SS men murdered hundreds of prisoners in the pre-war camps. Because such killings were not covered by law – the death penalty was in the hands of judges – they were normally hushed up. The first official Camp SS execution did not take place until 1938, and even then, the death sentence had been passed by a court, not by the SS. All this changed after the outbreak of the Second World War. The Nazi leadership now used the camps as execution sites for political and criminal suspects, who had been condemned without regular trials – some of them by Adolf Hitler himself. Hitler brushed aside objections by German legal officials, making executions of prisoners and civilians a regular feature of the camps. In some months, the SS recorded well over 1,000 executions.
In 1941, the Camp SS launched two programmes of mass killing, several months before the Holocaust entered the camps. The first programme targeted weak, ill and disabled prisoners, who were selected by doctors and deported to special killing centres across Germany. By summer 1942, when the killings slowed down, some 6,500 or more prisoners had been murdered. The second programme targeted Soviet prisoners of war. Until summer 1942, some 40,000 or more Soviet soldiers were transported to the camps for execution. The SS experimented with different methods, including poison gas in Auschwitz. Later, the Auschwitz SS used the same method during the Holocaust.
During the Second World War, prisoners were also subjected to medical experiments. Several thousand of them died, while survivors were scarred for life. SS leader Heinrich Himmler took a close personal interest in the gruesome trials: the experiments were meant to advance Nazi racial policy and Germany’s ability to win the war. Victims were burned, maimed, poisoned and infected, or exposed to tortures like freezing water. Experiments were supported by the medical establishment, the military and private companies, who all saw prisoners as “guinea pigs”.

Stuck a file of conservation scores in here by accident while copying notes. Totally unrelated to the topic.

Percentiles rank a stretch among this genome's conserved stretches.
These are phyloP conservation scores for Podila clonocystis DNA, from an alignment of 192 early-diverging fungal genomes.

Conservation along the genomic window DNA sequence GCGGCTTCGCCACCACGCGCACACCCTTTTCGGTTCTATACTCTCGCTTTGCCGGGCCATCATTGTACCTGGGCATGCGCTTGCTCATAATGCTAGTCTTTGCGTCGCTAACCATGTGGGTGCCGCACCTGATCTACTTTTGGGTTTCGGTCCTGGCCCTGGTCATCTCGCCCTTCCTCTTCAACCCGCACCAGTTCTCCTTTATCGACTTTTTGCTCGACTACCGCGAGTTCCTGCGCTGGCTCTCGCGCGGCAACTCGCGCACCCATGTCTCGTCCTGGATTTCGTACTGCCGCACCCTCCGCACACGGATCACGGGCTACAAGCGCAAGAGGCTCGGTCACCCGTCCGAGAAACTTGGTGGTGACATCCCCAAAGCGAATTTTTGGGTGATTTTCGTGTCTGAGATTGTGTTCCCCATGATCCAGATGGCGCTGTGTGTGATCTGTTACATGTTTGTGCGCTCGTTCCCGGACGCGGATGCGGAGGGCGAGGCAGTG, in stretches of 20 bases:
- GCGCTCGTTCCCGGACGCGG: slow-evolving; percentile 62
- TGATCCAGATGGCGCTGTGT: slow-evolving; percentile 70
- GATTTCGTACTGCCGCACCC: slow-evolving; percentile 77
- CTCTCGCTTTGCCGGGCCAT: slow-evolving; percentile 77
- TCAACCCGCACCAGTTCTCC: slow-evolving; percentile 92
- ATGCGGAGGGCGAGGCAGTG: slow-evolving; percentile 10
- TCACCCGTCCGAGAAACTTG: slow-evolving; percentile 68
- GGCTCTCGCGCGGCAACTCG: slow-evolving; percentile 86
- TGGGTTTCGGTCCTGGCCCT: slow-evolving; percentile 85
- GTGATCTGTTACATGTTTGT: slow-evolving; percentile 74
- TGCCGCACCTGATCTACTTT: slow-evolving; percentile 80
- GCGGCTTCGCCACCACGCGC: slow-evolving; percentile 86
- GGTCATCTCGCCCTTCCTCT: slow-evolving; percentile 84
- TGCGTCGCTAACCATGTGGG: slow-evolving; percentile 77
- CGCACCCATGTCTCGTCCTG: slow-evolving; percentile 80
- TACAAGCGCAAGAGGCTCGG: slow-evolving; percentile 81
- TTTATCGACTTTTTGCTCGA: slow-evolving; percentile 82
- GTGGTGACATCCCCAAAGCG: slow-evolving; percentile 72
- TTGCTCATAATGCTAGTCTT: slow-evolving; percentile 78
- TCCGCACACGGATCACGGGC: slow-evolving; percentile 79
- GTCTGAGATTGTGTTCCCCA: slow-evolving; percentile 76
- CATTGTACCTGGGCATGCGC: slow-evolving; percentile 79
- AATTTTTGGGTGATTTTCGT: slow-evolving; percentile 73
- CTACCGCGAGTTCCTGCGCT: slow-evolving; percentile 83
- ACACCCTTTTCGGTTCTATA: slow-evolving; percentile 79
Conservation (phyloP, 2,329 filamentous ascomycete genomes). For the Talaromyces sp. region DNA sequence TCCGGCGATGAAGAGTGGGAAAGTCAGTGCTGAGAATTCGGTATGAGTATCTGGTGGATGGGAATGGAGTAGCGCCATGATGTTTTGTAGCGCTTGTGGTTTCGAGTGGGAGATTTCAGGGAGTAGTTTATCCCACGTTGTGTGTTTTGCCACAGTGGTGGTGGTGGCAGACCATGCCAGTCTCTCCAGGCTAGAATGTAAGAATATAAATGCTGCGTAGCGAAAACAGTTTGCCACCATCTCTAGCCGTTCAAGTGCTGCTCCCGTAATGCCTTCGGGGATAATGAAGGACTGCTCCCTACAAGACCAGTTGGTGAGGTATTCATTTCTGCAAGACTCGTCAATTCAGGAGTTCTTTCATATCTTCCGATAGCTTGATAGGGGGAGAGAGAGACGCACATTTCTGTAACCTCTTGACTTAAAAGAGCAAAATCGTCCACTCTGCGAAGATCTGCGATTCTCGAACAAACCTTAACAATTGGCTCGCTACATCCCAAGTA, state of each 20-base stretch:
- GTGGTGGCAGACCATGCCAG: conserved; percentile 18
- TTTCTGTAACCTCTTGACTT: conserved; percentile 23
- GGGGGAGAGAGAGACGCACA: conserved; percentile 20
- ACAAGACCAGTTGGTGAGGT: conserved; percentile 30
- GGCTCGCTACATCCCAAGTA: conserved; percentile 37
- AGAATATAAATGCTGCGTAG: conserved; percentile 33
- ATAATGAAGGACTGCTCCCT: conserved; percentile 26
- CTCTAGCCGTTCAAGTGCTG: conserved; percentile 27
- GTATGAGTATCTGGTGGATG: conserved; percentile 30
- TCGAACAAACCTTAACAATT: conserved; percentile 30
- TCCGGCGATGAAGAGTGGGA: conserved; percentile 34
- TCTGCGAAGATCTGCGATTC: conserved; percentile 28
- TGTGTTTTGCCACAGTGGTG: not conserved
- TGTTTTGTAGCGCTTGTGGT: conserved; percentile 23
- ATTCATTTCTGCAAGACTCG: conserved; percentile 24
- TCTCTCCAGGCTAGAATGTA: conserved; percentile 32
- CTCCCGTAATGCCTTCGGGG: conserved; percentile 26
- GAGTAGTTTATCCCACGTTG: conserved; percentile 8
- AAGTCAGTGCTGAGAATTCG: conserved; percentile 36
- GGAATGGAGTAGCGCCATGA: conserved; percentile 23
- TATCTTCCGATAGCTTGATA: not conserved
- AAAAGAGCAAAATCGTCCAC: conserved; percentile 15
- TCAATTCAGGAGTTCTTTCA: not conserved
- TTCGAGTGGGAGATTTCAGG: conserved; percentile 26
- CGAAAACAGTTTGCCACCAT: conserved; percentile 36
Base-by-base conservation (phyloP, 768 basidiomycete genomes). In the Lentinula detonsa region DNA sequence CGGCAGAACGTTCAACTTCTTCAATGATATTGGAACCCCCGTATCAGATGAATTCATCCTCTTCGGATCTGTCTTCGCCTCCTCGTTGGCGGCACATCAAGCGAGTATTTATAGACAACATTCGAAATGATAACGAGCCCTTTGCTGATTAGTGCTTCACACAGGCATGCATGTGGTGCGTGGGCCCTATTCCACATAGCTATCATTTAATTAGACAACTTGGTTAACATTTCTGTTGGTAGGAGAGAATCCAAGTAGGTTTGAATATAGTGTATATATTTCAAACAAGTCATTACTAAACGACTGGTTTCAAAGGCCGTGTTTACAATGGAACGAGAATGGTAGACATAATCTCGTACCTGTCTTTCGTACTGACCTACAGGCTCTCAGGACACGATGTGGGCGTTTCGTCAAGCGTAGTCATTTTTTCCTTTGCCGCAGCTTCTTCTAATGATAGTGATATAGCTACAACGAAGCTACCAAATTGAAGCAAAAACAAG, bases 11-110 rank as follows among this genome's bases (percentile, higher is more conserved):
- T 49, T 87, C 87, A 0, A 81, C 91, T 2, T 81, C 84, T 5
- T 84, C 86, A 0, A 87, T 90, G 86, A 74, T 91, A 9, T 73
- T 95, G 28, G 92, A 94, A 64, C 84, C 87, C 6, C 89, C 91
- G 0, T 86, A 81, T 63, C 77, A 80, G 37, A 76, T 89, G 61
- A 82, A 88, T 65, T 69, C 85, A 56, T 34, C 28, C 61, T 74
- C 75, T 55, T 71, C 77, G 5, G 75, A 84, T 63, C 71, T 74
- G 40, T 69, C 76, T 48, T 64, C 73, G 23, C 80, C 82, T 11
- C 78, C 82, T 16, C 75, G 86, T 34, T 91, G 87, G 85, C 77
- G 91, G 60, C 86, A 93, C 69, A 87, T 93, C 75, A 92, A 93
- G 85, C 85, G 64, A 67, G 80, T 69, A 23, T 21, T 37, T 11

- 067 – Eyewitness account of 1938 prisoner execution in Buchenwald
- 075 – The former prisoner Walter Neff on the Dachau ice water experiments
- 070 – Letter by the “euthanasia” doctor Dr Friedrich Mennecke to his wife, 26 November 1941
- 072 – Former commandant Rudolf Höss on the first gassings in Auschwitz
- 073 – Himmler approves sterilization experiments on prisoners, summer 1942
- 074 – Heinrich Himmler to Dr Rascher, 24 October 1942
- 068 – Heydrich instructions regarding executions, September 1939
- 069 – The Sachsenhausen prisoner Rudolf Wunderlich on the secret 'Transport S'
- 071 – The High Command of the Wehrmacht orders executions of Soviet “commissars”, 6 June 1941